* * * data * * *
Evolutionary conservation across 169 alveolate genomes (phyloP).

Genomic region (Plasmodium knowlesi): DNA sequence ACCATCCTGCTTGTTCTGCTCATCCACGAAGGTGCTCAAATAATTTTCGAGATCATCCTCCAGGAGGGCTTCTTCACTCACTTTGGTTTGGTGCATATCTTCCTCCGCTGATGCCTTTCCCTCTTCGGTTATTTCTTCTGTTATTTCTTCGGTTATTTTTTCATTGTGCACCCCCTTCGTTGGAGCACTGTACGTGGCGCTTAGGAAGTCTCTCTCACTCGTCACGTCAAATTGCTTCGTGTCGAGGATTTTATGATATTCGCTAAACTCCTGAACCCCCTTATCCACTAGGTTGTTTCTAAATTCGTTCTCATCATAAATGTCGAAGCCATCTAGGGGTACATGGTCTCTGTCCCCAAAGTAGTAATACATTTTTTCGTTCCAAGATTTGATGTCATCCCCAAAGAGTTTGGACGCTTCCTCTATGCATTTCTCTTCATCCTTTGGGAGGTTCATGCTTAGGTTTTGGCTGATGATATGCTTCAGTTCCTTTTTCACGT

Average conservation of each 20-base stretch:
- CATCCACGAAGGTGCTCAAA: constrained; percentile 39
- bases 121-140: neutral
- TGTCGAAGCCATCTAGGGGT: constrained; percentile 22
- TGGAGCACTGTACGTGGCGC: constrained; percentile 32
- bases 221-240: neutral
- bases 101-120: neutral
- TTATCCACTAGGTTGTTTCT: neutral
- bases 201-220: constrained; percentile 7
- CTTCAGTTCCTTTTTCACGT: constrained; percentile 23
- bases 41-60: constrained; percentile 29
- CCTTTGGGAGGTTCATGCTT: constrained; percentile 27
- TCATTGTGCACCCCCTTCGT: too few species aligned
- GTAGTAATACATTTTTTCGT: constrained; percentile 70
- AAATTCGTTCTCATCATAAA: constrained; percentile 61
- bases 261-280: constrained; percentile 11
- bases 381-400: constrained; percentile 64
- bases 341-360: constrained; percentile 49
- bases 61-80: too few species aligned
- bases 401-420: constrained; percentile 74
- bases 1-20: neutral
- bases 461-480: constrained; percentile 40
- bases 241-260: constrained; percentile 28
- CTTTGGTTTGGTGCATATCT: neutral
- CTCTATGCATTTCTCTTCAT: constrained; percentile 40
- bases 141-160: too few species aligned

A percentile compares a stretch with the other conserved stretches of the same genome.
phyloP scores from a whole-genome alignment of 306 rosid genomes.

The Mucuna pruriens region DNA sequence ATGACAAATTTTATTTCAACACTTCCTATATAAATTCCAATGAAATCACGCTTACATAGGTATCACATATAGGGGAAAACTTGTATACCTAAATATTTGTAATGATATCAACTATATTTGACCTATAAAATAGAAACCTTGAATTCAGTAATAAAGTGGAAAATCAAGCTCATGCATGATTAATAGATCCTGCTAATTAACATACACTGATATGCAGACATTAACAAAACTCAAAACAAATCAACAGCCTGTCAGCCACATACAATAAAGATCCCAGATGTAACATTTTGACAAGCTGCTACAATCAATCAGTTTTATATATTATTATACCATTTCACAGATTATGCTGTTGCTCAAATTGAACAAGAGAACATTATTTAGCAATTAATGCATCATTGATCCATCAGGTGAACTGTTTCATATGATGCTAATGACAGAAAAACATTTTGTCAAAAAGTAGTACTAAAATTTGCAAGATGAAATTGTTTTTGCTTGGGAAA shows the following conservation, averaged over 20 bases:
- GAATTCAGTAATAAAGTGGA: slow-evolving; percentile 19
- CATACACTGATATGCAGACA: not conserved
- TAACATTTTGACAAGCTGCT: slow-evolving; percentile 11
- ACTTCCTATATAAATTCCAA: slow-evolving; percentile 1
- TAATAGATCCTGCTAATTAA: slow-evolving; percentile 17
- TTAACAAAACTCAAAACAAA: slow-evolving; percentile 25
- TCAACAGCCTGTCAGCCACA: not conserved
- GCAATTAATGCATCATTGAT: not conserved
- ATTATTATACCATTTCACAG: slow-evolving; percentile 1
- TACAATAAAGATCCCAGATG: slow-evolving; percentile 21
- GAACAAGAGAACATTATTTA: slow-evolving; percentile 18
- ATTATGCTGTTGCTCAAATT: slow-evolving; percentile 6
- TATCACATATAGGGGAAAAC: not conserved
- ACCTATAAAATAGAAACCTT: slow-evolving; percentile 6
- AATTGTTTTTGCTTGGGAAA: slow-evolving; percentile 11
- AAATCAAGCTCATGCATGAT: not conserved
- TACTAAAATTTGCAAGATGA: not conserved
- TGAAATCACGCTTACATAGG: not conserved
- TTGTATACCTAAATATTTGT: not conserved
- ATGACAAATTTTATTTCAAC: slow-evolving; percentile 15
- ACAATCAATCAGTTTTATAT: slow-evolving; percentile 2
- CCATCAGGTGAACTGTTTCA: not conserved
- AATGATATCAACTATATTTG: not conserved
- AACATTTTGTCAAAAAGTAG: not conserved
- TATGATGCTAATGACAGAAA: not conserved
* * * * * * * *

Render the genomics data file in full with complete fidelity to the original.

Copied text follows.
Evolutionary conservation across 169 alveolate genomes (phyloP).

Genomic region (Plasmodium knowlesi): DNA sequence ACCATCCTGCTTGTTCTGCTCATCCACGAAGGTGCTCAAATAATTTTCGAGATCATCCTCCAGGAGGGCTTCTTCACTCACTTTGGTTTGGTGCATATCTTCCTCCGCTGATGCCTTTCCCTCTTCGGTTATTTCTTCTGTTATTTCTTCGGTTATTTTTTCATTGTGCACCCCCTTCGTTGGAGCACTGTACGTGGCGCTTAGGAAGTCTCTCTCACTCGTCACGTCAAATTGCTTCGTGTCGAGGATTTTATGATATTCGCTAAACTCCTGAACCCCCTTATCCACTAGGTTGTTTCTAAATTCGTTCTCATCATAAATGTCGAAGCCATCTAGGGGTACATGGTCTCTGTCCCCAAAGTAGTAATACATTTTTTCGTTCCAAGATTTGATGTCATCCCCAAAGAGTTTGGACGCTTCCTCTATGCATTTCTCTTCATCCTTTGGGAGGTTCATGCTTAGGTTTTGGCTGATGATATGCTTCAGTTCCTTTTTCACGT

Average conservation of each 20-base stretch:
- CATCCACGAAGGTGCTCAAA: constrained; percentile 39
- bases 121-140: neutral
- TGTCGAAGCCATCTAGGGGT: constrained; percentile 22
- TGGAGCACTGTACGTGGCGC: constrained; percentile 32
- bases 221-240: neutral
- bases 101-120: neutral
- TTATCCACTAGGTTGTTTCT: neutral
- bases 201-220: constrained; percentile 7
- CTTCAGTTCCTTTTTCACGT: constrained; percentile 23
- bases 41-60: constrained; percentile 29
- CCTTTGGGAGGTTCATGCTT: constrained; percentile 27
- TCATTGTGCACCCCCTTCGT: too few species aligned
- GTAGTAATACATTTTTTCGT: constrained; percentile 70
- AAATTCGTTCTCATCATAAA: constrained; percentile 61
- bases 261-280: constrained; percentile 11
- bases 381-400: constrained; percentile 64
- bases 341-360: constrained; percentile 49
- bases 61-80: too few species aligned
- bases 401-420: constrained; percentile 74
- bases 1-20: neutral
- bases 461-480: constrained; percentile 40
- bases 241-260: constrained; percentile 28
- CTTTGGTTTGGTGCATATCT: neutral
- CTCTATGCATTTCTCTTCAT: constrained; percentile 40
- bases 141-160: too few species aligned

A percentile compares a stretch with the other conserved stretches of the same genome.
phyloP scores from a whole-genome alignment of 306 rosid genomes.

The Mucuna pruriens region DNA sequence ATGACAAATTTTATTTCAACACTTCCTATATAAATTCCAATGAAATCACGCTTACATAGGTATCACATATAGGGGAAAACTTGTATACCTAAATATTTGTAATGATATCAACTATATTTGACCTATAAAATAGAAACCTTGAATTCAGTAATAAAGTGGAAAATCAAGCTCATGCATGATTAATAGATCCTGCTAATTAACATACACTGATATGCAGACATTAACAAAACTCAAAACAAATCAACAGCCTGTCAGCCACATACAATAAAGATCCCAGATGTAACATTTTGACAAGCTGCTACAATCAATCAGTTTTATATATTATTATACCATTTCACAGATTATGCTGTTGCTCAAATTGAACAAGAGAACATTATTTAGCAATTAATGCATCATTGATCCATCAGGTGAACTGTTTCATATGATGCTAATGACAGAAAAACATTTTGTCAAAAAGTAGTACTAAAATTTGCAAGATGAAATTGTTTTTGCTTGGGAAA shows the following conservation, averaged over 20 bases:
- GAATTCAGTAATAAAGTGGA: slow-evolving; percentile 19
- CATACACTGATATGCAGACA: not conserved
- TAACATTTTGACAAGCTGCT: slow-evolving; percentile 11
- ACTTCCTATATAAATTCCAA: slow-evolving; percentile 1
- TAATAGATCCTGCTAATTAA: slow-evolving; percentile 17
- TTAACAAAACTCAAAACAAA: slow-evolving; percentile 25
- TCAACAGCCTGTCAGCCACA: not conserved
- GCAATTAATGCATCATTGAT: not conserved
- ATTATTATACCATTTCACAG: slow-evolving; percentile 1
- TACAATAAAGATCCCAGATG: slow-evolving; percentile 21
- GAACAAGAGAACATTATTTA: slow-evolving; percentile 18
- ATTATGCTGTTGCTCAAATT: slow-evolving; percentile 6
- TATCACATATAGGGGAAAAC: not conserved
- ACCTATAAAATAGAAACCTT: slow-evolving; percentile 6
- AATTGTTTTTGCTTGGGAAA: slow-evolving; percentile 11
- AAATCAAGCTCATGCATGAT: not conserved
- TACTAAAATTTGCAAGATGA: not conserved
- TGAAATCACGCTTACATAGG: not conserved
- TTGTATACCTAAATATTTGT: not conserved
- ATGACAAATTTTATTTCAAC: slow-evolving; percentile 15
- ACAATCAATCAGTTTTATAT: slow-evolving; percentile 2
- CCATCAGGTGAACTGTTTCA: not conserved
- AATGATATCAACTATATTTG: not conserved
- AACATTTTGTCAAAAAGTAG: not conserved
- TATGATGCTAATGACAGAAA: not conserved